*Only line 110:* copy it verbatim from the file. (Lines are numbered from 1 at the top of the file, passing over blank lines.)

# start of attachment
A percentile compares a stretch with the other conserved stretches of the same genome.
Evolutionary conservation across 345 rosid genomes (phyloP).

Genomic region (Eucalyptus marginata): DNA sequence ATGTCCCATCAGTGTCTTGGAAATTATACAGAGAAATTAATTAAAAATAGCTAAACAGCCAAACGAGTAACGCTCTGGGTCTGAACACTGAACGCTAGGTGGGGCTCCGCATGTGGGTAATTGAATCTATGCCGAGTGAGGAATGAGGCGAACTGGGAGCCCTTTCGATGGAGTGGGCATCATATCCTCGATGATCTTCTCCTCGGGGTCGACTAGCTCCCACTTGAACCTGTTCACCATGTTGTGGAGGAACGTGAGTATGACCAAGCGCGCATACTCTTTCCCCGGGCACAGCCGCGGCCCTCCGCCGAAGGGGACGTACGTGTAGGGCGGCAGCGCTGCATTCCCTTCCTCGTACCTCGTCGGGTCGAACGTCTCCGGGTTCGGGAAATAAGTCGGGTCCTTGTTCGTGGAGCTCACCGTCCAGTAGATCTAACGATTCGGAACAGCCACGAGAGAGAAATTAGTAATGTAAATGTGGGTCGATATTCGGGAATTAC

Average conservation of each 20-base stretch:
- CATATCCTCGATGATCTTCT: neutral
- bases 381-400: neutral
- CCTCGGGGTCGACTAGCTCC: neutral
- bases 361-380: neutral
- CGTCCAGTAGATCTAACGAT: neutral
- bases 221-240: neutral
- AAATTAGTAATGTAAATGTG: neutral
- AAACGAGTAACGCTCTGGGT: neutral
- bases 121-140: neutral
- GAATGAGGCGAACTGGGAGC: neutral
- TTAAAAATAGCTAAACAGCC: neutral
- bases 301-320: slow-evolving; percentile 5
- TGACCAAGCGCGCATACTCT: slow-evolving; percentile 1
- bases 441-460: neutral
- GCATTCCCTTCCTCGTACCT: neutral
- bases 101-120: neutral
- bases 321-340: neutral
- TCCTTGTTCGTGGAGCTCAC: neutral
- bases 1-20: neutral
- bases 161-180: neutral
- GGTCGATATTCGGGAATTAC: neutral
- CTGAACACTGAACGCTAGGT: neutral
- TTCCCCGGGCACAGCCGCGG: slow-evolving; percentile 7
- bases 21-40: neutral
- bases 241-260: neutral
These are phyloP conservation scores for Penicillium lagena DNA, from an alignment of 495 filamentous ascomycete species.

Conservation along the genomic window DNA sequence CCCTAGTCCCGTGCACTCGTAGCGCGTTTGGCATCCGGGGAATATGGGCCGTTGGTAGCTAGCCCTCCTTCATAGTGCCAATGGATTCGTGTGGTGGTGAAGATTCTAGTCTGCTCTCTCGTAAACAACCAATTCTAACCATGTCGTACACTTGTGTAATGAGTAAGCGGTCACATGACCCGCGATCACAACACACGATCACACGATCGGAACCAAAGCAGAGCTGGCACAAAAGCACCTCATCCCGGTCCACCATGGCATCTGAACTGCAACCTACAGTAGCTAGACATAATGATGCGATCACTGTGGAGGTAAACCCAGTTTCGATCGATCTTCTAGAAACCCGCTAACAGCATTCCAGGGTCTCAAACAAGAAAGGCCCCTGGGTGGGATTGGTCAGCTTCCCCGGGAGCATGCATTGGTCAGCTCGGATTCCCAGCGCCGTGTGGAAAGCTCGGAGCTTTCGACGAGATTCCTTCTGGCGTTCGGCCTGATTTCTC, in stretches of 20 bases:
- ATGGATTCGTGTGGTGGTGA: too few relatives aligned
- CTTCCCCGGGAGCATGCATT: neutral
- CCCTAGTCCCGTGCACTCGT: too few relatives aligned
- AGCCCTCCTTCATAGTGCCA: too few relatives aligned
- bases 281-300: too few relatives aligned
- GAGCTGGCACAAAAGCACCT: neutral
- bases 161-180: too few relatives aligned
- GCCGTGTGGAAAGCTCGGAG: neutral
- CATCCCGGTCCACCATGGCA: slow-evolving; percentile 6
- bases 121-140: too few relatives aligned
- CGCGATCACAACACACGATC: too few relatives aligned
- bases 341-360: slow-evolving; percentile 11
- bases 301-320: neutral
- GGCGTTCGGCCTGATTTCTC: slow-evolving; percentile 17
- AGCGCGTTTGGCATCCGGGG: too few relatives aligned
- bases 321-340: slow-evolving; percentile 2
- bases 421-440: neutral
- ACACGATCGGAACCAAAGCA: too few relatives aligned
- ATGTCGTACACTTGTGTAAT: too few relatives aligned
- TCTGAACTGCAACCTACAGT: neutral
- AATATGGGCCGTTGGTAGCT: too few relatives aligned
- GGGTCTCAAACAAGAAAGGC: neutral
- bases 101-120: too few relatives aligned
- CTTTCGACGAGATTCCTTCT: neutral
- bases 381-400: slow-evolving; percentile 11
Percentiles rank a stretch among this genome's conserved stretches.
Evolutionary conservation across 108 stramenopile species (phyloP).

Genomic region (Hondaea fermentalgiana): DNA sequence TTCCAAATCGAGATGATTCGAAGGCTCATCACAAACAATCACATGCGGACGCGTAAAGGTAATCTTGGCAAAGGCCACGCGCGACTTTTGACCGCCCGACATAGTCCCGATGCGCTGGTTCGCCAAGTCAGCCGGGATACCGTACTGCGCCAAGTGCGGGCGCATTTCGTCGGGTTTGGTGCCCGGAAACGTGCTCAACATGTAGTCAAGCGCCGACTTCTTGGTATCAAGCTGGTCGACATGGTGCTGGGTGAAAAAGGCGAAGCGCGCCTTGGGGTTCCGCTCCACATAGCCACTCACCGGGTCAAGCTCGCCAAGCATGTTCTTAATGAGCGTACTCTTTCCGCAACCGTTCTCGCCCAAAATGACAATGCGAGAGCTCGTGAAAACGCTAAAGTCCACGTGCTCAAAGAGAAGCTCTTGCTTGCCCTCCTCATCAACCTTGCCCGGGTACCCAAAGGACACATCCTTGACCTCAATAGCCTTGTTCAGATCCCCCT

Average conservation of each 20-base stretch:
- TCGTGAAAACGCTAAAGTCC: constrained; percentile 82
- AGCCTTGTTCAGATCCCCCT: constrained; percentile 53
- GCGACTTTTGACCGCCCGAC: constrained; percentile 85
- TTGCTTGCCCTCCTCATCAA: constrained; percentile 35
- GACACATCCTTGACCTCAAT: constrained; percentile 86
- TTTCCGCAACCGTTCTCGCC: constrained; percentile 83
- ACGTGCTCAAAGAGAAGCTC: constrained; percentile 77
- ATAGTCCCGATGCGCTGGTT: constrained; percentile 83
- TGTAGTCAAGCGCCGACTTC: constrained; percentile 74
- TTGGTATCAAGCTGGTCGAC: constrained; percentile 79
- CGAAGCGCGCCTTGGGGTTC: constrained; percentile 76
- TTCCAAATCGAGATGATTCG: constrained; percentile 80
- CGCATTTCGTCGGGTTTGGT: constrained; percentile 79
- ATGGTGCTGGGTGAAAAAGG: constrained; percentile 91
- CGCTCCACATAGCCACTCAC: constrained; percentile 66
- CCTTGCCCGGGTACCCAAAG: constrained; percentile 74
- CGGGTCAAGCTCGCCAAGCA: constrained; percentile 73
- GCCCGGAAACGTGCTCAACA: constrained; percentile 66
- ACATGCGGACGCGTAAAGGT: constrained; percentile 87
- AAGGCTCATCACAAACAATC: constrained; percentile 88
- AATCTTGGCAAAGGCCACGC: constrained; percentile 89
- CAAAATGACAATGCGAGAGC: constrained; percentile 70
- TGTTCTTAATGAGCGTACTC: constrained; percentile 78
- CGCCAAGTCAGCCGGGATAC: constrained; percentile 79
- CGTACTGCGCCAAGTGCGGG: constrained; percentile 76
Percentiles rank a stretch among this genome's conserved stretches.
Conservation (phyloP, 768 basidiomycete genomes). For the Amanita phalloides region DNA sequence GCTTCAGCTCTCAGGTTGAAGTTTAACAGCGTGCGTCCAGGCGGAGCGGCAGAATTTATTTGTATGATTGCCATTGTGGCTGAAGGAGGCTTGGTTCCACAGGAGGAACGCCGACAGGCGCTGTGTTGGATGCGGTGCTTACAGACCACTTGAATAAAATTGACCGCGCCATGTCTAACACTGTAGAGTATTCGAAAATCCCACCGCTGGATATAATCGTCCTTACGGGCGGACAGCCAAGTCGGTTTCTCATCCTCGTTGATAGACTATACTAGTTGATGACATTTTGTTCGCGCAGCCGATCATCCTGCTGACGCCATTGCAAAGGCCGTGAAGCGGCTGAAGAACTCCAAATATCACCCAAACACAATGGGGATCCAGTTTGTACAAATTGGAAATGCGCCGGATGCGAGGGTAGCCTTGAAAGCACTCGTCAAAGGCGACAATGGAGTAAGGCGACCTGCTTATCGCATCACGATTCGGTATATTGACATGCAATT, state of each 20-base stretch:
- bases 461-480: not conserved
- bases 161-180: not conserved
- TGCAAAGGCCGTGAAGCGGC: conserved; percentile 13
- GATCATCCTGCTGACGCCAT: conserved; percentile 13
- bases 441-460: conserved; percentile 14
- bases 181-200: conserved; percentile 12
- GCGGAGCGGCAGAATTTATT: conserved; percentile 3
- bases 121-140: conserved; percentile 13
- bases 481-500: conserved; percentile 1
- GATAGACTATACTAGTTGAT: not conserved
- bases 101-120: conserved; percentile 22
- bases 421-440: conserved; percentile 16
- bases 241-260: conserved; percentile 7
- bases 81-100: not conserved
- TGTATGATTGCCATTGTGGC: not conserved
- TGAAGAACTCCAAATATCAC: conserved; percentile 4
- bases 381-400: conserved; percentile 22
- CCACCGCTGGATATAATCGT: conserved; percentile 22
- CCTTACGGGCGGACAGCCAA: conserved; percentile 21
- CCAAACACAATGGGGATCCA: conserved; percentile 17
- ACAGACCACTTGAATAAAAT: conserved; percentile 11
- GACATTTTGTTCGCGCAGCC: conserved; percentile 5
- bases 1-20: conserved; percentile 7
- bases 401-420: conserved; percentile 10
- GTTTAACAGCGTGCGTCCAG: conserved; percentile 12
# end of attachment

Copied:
- bases 1-20: conserved; percentile 7